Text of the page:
Since so much of Bentham’s critique of European colonial policies remained unpublished or difficult of access until recent times his contribution to the evolving debate on them has been seriously underrated. His Spanish writings were published only fifteen years ago and have yet to be properly evaluated: but, as this article has tried to show, they took his own earlier analysis of the roots of policy, and that of his predecessors, much further than before. Indeed, […] in many ways, these writings, especially those that give a close analysis of the benefits that elites received from colonialism, represent the most acute and innovatory aspects of his thought in this field. When they are added to his better-known economic analyses of colonialism written between the 1780s and early 1800s, and set against the broad currents of liberal and radical questioning of the causes and consequences of empire across two centuries, it would be no exaggeration to say that Bentham made one of the greatest contributions to anti-colonial literature anywhere in the Western world and one which in some ways was never improved upon in Britain. His work has much to offer historians in their quest for a better understanding of Europe’s imperial past.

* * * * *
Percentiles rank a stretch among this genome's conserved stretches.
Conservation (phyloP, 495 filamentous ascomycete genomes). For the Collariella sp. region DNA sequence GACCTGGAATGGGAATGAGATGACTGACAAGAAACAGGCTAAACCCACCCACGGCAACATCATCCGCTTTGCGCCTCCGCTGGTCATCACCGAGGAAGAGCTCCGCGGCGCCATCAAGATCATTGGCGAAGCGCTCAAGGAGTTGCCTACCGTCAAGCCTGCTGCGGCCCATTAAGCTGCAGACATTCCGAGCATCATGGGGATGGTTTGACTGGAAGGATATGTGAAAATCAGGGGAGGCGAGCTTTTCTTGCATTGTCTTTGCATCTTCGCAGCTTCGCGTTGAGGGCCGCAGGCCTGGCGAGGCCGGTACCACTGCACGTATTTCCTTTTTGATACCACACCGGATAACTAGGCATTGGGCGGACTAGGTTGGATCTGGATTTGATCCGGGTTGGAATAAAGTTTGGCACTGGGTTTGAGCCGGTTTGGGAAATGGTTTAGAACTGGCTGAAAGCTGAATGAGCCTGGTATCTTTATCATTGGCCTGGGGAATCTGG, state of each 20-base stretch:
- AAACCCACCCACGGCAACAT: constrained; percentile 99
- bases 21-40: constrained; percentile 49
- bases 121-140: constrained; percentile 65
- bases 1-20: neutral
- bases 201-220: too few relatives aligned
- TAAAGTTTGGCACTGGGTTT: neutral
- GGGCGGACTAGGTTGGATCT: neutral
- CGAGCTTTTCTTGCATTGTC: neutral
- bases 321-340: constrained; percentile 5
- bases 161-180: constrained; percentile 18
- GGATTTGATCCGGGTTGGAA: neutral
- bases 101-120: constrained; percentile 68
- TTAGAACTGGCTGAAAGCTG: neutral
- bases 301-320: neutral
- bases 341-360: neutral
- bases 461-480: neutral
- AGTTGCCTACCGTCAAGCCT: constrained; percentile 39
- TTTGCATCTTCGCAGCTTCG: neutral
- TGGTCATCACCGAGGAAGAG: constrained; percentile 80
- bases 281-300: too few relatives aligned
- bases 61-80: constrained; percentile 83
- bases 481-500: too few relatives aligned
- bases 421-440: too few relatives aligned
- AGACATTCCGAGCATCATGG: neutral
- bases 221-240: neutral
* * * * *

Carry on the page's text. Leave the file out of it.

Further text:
Peter Cain, ‘Bentham and the Development of the British Critique of Colonialism’, Utilitas, vol. 23, no. 1 (March, 2011), p. 24